Gunboat 81 UpdatedJeffersonian Gunboat 81 built in Newburyport MA 1807. Scratch Model 1:64.
On September 18, 1813, the US Sloop of War Wasp was launched from Merrill’s shipyard in Newburyport; she was rated as a 20 gun ship. Captain Johnston Blakeley who had commanded Enterprise was now in command of Wasp . From the first day he arrived in Newburyport, Blakeley noted the great vulnerability of his ship and the port in general. Secretary Jones ordered Bainbridge to send two of his gunboats to the Merrimack to protect Blakeley’s ship from the enemy, and to assist in fitting out and equipping it.
Gunboats No. 81 under Sailing Master (Captain) Cushman and No. 83 under Captain Brown arrived and anchored abreast the sloop of war Wasp at Horton’s Wharf in Newburyport. Each was armed with a long 24-pounder and a 12 pound carronade and had a crew of 16 men. Cushman was, apparently, happy to be relieved of the boring duty of guarding Boston and finally free to cruise for contraband.
Many British armed vessels were, from time to time, seen hovering on the coast. One, the Majestic , a 56 gun razee continued watching the harbor for some time while Wasp was lying at Horton’s wharf. It was supposed that the crew of Majestic had in mind the capture of Wasp and the gunboats. It was rumored in town that she had landed a party of thirty men at Plum Island on November 23, 1813, and tried to bribe the keeper of the lights to pilot her up to town. Although the bar was far too shallow to allow Majestic to enter the Merrimack River, it possessed more than five hundred well-armed sailors and marines. Majestic had captured a schooner on the day of the alleged landing on Plum Island and could have used it for an attack.
On the evening of November 24, 1813, gunboat No. 81 prepared for action. From Cushman’s log: “at 10 P.M. fired and scaled the Great Gun, Cannonade & Swivel reloaded the guns and got them in readiness for immediate service.” Cushman took on board four of Wasp’s best men and then “dropped further to the eastward” down the Merrimack to receive the attack alongside its twin No. 83. Majestic subsequently made off without crossing the bar and the schooner was left anchored off the beach.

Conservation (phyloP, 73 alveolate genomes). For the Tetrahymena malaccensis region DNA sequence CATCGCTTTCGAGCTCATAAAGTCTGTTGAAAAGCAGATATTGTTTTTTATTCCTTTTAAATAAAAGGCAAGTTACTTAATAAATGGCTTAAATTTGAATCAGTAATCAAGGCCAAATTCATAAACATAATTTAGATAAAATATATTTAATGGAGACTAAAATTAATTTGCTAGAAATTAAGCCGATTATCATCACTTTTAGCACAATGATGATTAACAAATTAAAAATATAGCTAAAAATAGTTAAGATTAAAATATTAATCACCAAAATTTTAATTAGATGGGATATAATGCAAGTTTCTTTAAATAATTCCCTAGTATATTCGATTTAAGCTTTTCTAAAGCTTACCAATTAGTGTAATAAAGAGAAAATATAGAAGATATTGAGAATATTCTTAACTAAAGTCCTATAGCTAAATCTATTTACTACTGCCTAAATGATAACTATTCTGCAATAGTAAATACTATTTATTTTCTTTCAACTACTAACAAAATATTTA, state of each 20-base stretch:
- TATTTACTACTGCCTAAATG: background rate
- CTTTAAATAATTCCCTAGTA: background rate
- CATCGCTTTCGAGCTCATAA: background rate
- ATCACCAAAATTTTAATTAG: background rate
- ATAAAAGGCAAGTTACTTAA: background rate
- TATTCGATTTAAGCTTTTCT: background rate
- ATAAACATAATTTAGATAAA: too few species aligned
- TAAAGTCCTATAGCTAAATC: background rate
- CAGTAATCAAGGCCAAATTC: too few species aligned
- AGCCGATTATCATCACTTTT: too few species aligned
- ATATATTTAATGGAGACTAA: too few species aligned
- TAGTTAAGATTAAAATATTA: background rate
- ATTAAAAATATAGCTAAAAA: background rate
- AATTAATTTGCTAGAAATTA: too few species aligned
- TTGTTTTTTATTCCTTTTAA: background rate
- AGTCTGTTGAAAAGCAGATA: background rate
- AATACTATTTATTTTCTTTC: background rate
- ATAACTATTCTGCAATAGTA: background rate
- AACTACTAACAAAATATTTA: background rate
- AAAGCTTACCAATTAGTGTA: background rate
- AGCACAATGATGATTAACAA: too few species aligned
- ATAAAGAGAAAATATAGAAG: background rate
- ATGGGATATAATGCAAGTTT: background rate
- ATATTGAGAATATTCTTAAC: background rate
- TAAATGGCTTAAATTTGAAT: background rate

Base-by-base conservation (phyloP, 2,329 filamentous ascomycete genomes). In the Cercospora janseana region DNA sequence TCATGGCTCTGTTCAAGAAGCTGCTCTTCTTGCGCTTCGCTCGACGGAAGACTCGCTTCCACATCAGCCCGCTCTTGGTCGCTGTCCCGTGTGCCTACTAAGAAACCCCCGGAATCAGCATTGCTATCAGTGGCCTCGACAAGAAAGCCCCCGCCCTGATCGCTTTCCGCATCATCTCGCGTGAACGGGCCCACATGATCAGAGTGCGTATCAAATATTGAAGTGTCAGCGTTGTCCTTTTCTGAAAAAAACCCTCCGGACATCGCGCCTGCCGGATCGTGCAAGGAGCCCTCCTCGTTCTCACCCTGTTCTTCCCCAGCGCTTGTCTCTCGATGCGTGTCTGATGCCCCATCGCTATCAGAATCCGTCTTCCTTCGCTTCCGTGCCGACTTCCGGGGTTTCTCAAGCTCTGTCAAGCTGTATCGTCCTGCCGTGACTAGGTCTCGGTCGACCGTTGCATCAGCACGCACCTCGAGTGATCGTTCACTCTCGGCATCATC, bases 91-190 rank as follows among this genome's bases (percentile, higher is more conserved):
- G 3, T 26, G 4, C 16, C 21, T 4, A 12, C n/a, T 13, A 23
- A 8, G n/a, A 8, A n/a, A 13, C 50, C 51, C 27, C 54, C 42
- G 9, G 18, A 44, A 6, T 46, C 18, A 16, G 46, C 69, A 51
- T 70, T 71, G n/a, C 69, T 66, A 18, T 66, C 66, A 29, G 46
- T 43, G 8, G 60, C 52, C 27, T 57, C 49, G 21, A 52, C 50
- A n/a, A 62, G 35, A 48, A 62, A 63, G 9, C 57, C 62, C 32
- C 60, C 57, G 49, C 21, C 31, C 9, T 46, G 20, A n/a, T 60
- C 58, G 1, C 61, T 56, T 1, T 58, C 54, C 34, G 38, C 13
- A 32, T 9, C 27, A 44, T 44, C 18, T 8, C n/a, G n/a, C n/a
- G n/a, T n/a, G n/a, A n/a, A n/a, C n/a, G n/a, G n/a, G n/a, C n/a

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USS Flying Fish UpdatedScratch built USS Flying Fish on the US Exploring Expe dition 1838 - 1842. Plank on Frame 1:64 scale.
In 1838 the New York pilot boat “Independence” was sold to the US Navy and renamed USS Flying Fish. It was a replacement for one of two survey vessels found unfit for use in the US Exploring Expedition. It stayed with the fleet of the expedition and went south to the Antarctic. In 1842 it was found incapable of the return and was sold in Singapore to become the opium runner Spec.
HMS Beagle UpdatedScratch built (some bought fittings) HMS Beagle 1:64 from the Anatomy of a Ship Book. Construction was plank (basswood) on bulkhead (poplar).
Extracts from the Admiralty Survey Instructions 1831
"A considerable difference still exists in the longitude of Rio de Janeiro, as determined by Captains King, Beechey, and Foster, on the one hand, and Captain W. F. Owen, Baron Roussin, and the Portuguese astronomers, on the other; and as all our meridian distances in South America are measured from thence, it becomes a matter of importance to decide between these conflicting authorities. Few vessels will have ever left this country with a better set of chronometers, both public and private, than the Beagle; and if her voyage be made in short stages, in order to detect the changes which take place in all chronometers during a continuous increase of temperature, it will probably enable us to reduce that difference within limits too small to be of much import in our future conclusions."
"The track he should pursue in executing this important duty cannot well be prescribed here, without foreseeing to what part of the coast he may have pushed the survey, and at what place he may find it convenient to take in his last supplies. If he should reach Guayaquil, or even Callao, it would be desirable he should run for the Galapagos, and, if the season permits, survey that knot of islands."
Charles Darwin at 22 was a passenger on HMS Beagle and had a bunk in the chartroom which was at the rear of the upper deck.